The recent increase in the Dow is because of the markets have already factored in the Republican landslide victories over the Democrats on Nov. 2. The market is expecting the business environment to improve. Combine that with dismal returns on many other investments and stocks are one of the only avenues for decent returns. Gold is doing well, but most investors know they cannot time when to pull out of gold, and the market could change quickly.
—Peter Caines

Duh! Look around. Can you see the prosperity, can you feel the happiness? Other areas of the country may be turning around, but not good old New York State. Since we’ve lost the bulk of our manufacturing base, we’re the first to get hit by a recession and the last to recover.
—Jim Duke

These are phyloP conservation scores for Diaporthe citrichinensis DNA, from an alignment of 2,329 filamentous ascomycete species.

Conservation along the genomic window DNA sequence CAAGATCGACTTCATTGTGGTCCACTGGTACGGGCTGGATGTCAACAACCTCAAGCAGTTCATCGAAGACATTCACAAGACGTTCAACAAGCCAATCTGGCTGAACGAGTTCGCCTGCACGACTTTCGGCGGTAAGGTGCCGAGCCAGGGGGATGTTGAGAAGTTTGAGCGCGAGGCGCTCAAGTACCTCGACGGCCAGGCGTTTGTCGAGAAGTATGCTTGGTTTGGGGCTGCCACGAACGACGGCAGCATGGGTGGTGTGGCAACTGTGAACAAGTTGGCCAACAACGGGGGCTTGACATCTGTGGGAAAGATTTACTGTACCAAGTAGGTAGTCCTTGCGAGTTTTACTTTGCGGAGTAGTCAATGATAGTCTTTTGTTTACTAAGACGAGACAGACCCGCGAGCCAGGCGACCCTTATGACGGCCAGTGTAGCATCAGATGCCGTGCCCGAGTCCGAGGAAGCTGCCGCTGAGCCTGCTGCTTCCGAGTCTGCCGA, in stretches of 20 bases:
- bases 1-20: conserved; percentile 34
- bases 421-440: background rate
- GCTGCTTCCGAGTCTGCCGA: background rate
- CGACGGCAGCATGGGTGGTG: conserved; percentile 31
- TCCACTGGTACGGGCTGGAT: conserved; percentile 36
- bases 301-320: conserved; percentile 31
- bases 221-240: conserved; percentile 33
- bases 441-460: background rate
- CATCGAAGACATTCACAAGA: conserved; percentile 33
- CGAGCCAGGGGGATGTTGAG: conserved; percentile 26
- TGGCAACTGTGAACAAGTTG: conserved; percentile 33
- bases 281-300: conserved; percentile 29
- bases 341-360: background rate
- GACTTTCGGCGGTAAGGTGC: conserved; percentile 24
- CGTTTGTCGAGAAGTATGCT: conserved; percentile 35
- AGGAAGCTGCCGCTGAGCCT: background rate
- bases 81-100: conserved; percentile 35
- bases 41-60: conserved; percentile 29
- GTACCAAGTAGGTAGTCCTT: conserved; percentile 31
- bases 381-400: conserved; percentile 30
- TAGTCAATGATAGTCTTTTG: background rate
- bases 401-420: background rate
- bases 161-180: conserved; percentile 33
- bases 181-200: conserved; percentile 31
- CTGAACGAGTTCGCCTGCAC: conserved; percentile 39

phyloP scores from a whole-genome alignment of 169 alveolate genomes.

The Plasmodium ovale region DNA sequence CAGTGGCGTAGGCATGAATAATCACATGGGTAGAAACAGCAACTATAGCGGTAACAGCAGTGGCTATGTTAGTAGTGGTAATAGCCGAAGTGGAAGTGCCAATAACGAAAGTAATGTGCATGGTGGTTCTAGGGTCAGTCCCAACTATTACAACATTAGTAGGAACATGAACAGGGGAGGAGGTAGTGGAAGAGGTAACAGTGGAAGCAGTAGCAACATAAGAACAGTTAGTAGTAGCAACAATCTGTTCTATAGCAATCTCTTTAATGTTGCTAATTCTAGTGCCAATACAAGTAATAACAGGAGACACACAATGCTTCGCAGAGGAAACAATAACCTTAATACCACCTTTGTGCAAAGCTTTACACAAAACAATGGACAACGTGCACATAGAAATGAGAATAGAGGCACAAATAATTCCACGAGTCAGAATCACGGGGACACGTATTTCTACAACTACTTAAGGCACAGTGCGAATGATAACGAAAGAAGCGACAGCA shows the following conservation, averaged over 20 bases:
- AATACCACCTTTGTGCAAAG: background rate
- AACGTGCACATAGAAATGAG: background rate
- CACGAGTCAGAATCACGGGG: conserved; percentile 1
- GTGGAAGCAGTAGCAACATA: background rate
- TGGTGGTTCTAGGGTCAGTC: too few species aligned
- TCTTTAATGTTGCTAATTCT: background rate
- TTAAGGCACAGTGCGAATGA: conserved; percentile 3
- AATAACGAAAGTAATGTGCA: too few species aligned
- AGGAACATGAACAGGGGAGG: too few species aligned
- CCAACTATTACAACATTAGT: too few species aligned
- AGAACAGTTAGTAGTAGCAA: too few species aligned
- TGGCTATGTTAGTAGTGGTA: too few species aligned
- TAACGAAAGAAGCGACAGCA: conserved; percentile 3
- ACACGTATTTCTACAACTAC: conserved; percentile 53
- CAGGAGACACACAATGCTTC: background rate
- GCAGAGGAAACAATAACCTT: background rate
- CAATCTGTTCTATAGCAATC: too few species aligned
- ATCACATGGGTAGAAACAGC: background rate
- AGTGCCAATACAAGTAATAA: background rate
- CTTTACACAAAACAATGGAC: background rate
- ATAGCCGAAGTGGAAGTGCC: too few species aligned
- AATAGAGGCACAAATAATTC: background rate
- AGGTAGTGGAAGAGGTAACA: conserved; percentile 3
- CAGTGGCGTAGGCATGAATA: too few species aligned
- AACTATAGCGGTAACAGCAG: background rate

The term should be “partial recovery.” For that, I agree. But without jobs, there is no real recovery. Yes, corporations have a lot of money and their stock price reflects that. But if they’re just holding on to it, that doesn’t make a recovery. In fact, it’s a bit scary just thinking about where they will invest that money. Other countries, perhaps? As long as unemployment stays above 6 percent, we do not have a true recovery. At 9.7 percent, we definitely don’t have a recovery. After all, how can you have a “recovered” economy if 10 out of 100 people can’t participate to drive that corporate investment?
—Rick Bradley